How Free and Fresh is Your Art?
By Margaret Vickers
The champagne flowed and the smell of freshly baked pizza filled the air for the Lane Cove Art Society’s November (2023) Christmas meeting. Award-winning artist Tony Belobrajdic was the guest artist for the evening. Watercolour was the focus of the demonstration.
The subject was selected from a variety of photos Tony had brought to the meeting. An apt subject for the watercolour technique to be communicated was a sailing boat on Sydney Harbour. Prior to the presentation Tony had manipulated the photo through Photoshop. The sailing boat had been dropped into the harbour scene! Once the subject was selected it was full steam ahead!
A piece of smooth watercolour paper was taped to an easel with the relevant photo also taped alongside it. A smooth rather than a rough textured paper was preferred as Tony believes it allows greater control of the application of watercolour. To cover a rougher surface more water is required. Less control can result leading to unwanted running marks or “cauliflower” effects which some other watercolour artists embrace.
A subject is chosen because it has made an impact on Tony in some way. He did hold up some portraits of people he had painted mainly because he had been moved by them. Similarly, Tony showed some still life works that had made an impression on him. He has also painted historical scenes. Tony showed a work set in 1943 of a ship in Sydney Harbour full of men going to war. Watercolour captured this very emotional scene done in sepia colours.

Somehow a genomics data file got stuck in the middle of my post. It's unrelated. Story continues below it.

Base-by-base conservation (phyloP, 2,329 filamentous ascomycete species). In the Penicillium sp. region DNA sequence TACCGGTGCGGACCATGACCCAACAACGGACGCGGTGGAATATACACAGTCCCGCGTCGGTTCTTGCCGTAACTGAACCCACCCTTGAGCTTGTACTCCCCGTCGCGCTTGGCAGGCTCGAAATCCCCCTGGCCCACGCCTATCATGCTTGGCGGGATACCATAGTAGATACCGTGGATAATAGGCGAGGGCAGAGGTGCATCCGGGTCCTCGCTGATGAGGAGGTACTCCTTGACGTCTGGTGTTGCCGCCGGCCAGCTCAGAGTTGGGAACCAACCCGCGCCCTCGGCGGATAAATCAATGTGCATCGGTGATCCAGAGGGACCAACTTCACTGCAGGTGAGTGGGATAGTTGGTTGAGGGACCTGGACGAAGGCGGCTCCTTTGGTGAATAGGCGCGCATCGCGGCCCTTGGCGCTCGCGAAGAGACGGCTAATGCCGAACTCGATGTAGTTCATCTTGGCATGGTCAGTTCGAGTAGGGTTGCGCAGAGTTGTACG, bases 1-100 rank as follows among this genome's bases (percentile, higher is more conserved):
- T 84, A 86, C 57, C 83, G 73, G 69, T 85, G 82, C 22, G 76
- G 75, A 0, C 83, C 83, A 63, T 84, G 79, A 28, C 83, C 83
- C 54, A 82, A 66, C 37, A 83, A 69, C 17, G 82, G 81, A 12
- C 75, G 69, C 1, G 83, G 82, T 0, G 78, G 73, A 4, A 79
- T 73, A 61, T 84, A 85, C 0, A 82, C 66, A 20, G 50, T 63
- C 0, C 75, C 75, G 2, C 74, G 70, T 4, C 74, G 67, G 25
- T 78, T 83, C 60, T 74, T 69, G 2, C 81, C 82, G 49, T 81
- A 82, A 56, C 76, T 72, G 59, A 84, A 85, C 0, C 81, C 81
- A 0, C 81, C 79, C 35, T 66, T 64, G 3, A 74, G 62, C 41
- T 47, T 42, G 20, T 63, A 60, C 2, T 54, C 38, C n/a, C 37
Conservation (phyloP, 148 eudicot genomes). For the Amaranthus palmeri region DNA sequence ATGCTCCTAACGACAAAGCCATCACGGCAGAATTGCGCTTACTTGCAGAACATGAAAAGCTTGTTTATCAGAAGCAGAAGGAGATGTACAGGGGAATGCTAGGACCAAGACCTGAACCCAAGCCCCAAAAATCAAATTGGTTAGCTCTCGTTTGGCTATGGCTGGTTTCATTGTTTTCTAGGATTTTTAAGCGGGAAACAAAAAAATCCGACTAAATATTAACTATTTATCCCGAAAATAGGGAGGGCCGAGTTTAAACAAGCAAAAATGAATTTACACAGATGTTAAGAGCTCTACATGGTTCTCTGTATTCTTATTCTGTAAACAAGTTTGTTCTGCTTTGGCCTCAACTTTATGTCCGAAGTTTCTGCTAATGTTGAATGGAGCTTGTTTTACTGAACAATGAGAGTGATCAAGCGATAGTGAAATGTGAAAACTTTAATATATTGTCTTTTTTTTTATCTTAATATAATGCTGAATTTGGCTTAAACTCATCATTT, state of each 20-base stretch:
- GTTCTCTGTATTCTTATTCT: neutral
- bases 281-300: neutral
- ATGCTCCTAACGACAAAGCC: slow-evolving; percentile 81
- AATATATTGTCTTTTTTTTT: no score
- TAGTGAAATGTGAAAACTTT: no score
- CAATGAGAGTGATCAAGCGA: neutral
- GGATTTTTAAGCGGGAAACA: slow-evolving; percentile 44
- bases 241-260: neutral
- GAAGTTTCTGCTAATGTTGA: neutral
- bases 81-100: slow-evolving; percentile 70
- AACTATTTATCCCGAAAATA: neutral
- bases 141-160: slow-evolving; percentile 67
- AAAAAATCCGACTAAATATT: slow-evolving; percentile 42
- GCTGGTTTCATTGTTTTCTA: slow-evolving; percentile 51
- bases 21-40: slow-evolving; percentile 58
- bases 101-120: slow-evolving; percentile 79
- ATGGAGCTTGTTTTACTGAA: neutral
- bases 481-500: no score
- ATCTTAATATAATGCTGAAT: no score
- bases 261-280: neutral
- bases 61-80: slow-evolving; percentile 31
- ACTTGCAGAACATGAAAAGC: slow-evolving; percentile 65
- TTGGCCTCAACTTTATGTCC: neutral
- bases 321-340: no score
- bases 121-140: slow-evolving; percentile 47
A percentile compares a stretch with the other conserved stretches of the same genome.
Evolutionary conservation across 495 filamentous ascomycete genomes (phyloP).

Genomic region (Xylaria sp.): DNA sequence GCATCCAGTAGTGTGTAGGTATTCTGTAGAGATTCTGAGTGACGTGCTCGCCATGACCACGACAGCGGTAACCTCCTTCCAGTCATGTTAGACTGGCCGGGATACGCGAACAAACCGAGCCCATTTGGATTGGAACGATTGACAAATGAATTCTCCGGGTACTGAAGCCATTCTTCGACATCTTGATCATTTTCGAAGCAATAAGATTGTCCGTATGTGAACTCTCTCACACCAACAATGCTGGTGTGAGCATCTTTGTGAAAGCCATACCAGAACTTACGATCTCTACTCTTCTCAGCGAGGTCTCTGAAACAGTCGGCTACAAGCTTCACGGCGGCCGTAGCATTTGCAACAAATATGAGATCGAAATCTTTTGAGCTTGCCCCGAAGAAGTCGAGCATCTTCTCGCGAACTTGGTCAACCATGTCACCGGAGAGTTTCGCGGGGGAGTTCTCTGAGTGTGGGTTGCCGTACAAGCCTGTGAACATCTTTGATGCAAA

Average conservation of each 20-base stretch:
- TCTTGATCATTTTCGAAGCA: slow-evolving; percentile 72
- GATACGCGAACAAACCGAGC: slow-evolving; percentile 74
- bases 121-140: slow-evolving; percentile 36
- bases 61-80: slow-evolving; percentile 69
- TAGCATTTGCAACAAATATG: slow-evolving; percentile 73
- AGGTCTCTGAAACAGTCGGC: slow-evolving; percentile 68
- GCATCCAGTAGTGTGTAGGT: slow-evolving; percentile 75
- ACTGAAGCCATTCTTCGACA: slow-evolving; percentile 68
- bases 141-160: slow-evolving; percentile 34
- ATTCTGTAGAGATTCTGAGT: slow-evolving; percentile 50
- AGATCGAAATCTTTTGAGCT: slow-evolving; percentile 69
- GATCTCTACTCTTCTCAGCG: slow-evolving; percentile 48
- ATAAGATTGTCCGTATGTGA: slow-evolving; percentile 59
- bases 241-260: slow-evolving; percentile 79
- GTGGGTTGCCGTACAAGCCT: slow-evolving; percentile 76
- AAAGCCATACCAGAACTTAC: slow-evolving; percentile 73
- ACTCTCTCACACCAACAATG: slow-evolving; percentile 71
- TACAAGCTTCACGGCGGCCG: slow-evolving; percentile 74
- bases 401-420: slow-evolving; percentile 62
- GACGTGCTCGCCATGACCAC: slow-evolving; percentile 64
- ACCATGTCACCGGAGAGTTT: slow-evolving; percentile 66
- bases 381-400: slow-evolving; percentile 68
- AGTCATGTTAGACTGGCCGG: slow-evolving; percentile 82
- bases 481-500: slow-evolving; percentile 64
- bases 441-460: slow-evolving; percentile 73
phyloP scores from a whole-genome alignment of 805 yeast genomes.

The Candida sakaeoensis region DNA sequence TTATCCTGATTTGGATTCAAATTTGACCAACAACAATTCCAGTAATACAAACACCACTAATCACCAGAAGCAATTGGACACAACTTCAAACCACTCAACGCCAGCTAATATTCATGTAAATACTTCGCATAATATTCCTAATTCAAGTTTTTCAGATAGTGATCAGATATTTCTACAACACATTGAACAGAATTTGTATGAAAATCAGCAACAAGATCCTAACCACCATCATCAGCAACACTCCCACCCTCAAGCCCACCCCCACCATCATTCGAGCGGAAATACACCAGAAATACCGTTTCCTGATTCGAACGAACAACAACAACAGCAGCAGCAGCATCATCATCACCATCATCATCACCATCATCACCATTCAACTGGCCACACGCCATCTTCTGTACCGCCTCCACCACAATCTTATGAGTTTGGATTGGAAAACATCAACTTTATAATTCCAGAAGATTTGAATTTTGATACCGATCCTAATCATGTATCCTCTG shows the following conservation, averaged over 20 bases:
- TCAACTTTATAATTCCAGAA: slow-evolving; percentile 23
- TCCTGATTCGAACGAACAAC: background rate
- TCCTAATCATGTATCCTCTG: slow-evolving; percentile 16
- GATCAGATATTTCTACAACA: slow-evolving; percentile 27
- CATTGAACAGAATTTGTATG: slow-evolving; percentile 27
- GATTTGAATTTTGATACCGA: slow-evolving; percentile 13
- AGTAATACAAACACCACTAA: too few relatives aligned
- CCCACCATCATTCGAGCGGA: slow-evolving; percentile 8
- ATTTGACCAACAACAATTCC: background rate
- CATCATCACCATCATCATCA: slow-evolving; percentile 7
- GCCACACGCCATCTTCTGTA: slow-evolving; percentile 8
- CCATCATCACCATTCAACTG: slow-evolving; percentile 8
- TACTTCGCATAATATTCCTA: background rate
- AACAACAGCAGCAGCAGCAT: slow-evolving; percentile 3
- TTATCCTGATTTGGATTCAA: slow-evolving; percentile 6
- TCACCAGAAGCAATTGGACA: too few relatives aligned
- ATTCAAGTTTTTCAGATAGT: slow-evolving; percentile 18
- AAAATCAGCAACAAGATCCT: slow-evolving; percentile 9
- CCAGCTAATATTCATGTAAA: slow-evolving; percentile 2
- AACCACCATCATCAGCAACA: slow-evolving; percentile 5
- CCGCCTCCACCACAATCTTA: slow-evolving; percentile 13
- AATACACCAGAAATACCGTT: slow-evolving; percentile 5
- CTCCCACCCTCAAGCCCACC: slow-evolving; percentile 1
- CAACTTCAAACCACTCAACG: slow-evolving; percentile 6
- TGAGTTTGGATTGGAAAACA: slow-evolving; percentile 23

Back to the easel. A large brush was chosen. No preliminary sketch was done but mentally Tony assessed his approach to the subject. He noted where the tonal qualities were going to be from the darkest to the lightest. Leaving the white of the paper is how Tony achieves his highlights. He does not use masking fluid or lifting out the paint. Once Tony had assessed his approach he dived straight in to paint the broad shapes composing his subject. This initial step was done quickly “a la prima” which means that the watercolour pigments are laid down in a single application. Tony aims to keep his mark, fresh, quick and impressionistic. It was also why a big brush was used initially to lay down these large abstract shapes.
The second stage assessed where shadows and reflections would fall. He suggested to “exaggerate the shadows” because they always “look good”. It does also inject a dramatic element into the composition. In watercolour painting the tonal quality is achieved by the degree of pigment picked up on the brush. Stronger tones in the shadows meant more pigment was loaded up on the not so wet brush. In this demonstration Payne’s Grey and sometimes black was used to gain the darker tones in the work.
The final step in Tony’s approach to watercolour painting is to paint in all the details. Small flicks of the brush brought out shadows, structures and compositional elements, which tightened the whole painting. The end result was a fresh impressionistic work showing a sailing boat gliding across Sydney Harbour.
Tony’s style of impressionistic mark making results from his “a la prima” approach to his watercolour painting. What Tony’s presentation illustrated was that marks can be free and fresh if they are done without being too labored. Allow the paint to work its magic. Why not give “a la prima” a go when you next attempt a watercolour?
Thank you for your interesting demonstration Tony.